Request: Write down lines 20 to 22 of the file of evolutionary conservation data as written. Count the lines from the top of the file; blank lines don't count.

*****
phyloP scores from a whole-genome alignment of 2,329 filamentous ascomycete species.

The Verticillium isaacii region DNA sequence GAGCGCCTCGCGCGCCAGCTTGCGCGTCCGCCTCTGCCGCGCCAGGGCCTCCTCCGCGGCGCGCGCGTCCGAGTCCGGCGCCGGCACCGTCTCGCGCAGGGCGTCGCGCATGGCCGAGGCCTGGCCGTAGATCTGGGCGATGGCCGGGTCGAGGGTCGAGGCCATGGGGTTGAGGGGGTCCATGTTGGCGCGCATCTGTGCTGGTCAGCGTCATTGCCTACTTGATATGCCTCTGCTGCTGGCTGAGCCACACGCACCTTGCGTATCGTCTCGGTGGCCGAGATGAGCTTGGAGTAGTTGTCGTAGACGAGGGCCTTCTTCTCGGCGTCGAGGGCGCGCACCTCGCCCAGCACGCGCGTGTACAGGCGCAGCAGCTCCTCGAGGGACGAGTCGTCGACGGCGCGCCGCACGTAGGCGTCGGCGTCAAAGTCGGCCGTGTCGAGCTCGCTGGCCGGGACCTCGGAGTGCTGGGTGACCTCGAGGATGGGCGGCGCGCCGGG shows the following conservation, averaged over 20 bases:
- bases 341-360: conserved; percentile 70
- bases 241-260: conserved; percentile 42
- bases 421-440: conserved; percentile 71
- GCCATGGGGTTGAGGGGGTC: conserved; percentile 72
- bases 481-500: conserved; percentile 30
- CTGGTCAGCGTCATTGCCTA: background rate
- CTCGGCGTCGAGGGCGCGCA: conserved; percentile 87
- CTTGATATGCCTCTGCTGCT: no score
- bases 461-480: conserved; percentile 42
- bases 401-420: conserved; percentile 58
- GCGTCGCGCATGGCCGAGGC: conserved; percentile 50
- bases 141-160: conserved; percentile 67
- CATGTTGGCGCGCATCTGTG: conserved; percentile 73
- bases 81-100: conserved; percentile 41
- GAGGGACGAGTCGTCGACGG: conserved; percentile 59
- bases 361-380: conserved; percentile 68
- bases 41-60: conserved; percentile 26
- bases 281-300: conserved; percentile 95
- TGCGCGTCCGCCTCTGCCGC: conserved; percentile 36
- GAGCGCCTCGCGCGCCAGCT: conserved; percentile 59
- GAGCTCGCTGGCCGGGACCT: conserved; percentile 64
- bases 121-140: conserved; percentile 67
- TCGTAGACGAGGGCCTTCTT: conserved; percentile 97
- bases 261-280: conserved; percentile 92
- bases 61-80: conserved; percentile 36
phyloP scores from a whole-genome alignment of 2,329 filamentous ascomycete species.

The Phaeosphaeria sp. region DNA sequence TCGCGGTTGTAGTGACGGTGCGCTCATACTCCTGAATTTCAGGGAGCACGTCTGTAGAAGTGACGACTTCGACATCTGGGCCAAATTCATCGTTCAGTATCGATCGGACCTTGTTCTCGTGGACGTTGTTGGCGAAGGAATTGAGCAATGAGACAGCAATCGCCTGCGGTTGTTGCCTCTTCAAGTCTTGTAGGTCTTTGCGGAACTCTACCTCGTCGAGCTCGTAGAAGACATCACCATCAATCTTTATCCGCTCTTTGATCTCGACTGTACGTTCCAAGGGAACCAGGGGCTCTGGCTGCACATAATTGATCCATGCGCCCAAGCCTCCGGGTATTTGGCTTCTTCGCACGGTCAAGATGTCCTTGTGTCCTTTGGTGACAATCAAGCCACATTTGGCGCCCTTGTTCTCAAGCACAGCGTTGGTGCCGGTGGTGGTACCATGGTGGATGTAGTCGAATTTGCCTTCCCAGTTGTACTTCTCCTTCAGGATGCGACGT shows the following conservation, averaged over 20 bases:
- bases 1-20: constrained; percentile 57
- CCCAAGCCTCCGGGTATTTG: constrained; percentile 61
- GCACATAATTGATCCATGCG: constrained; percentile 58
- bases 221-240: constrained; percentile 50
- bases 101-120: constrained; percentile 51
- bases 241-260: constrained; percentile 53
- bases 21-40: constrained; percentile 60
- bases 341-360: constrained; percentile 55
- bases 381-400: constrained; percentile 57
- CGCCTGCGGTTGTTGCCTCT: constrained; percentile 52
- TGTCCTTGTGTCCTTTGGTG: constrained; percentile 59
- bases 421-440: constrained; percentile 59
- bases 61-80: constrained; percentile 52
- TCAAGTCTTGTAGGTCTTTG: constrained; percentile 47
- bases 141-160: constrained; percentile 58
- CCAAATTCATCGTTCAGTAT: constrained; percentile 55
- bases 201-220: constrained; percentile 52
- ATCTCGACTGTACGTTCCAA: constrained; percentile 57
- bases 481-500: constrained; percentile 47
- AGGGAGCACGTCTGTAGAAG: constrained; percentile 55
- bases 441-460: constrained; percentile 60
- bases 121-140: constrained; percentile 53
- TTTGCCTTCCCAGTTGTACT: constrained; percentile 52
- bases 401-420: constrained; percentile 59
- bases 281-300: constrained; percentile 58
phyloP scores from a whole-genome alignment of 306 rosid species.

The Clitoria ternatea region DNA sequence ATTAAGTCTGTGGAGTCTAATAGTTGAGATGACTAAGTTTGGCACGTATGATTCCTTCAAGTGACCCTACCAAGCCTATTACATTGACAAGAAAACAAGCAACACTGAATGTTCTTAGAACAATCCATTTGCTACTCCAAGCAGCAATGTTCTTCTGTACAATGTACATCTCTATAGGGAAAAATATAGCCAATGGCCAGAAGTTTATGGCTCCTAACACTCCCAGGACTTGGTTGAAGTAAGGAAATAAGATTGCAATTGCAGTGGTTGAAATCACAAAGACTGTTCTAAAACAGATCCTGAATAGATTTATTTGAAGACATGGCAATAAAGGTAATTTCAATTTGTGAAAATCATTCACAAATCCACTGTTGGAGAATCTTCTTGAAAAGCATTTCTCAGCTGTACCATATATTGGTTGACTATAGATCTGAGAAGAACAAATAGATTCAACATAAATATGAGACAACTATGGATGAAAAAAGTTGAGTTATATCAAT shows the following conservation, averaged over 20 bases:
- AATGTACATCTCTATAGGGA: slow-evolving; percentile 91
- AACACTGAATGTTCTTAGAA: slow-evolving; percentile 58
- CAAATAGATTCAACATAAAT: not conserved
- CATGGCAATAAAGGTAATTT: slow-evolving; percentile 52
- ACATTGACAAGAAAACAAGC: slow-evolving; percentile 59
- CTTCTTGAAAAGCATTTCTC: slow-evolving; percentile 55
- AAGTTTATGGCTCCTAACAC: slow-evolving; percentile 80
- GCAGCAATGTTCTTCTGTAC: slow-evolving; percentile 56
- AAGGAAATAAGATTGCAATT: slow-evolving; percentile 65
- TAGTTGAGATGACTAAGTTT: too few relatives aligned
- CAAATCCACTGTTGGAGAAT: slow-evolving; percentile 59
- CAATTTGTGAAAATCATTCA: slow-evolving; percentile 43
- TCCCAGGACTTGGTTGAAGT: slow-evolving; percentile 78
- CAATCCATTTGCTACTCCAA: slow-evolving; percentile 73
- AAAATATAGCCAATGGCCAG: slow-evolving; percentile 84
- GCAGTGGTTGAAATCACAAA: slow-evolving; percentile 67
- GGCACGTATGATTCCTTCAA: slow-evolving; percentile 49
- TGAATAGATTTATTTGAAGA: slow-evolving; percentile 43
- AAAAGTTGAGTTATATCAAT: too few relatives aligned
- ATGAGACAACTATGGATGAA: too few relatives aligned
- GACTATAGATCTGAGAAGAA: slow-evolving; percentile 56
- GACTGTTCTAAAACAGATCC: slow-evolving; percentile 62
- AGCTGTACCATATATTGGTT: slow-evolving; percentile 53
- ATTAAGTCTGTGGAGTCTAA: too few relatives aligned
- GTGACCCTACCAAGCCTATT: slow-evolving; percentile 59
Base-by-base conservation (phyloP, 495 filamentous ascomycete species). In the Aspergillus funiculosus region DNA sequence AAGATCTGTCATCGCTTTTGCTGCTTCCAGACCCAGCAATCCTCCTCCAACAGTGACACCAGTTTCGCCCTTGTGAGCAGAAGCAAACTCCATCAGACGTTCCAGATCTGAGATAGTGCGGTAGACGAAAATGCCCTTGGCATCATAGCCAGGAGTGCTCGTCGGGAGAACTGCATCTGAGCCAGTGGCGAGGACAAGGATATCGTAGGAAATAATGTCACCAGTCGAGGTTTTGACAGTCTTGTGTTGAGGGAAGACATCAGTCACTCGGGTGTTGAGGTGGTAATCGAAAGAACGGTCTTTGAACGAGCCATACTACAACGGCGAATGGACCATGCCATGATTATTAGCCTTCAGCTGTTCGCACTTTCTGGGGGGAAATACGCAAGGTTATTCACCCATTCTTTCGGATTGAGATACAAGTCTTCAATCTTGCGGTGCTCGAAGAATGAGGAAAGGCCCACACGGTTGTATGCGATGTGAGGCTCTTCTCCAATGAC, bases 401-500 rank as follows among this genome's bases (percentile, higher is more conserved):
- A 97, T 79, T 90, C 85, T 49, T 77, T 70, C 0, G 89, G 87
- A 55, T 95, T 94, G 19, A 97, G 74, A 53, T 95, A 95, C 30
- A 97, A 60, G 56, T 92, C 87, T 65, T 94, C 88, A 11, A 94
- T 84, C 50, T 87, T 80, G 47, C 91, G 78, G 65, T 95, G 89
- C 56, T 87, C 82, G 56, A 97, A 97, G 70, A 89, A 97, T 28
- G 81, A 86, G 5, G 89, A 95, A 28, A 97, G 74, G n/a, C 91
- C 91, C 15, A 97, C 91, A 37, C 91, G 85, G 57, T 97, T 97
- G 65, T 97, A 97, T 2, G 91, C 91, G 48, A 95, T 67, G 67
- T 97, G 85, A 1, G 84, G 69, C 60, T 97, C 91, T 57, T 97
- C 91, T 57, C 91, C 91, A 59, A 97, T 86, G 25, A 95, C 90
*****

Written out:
- bases 281-300: conserved; percentile 95
- TGCGCGTCCGCCTCTGCCGC: conserved; percentile 36
- GAGCGCCTCGCGCGCCAGCT: conserved; percentile 59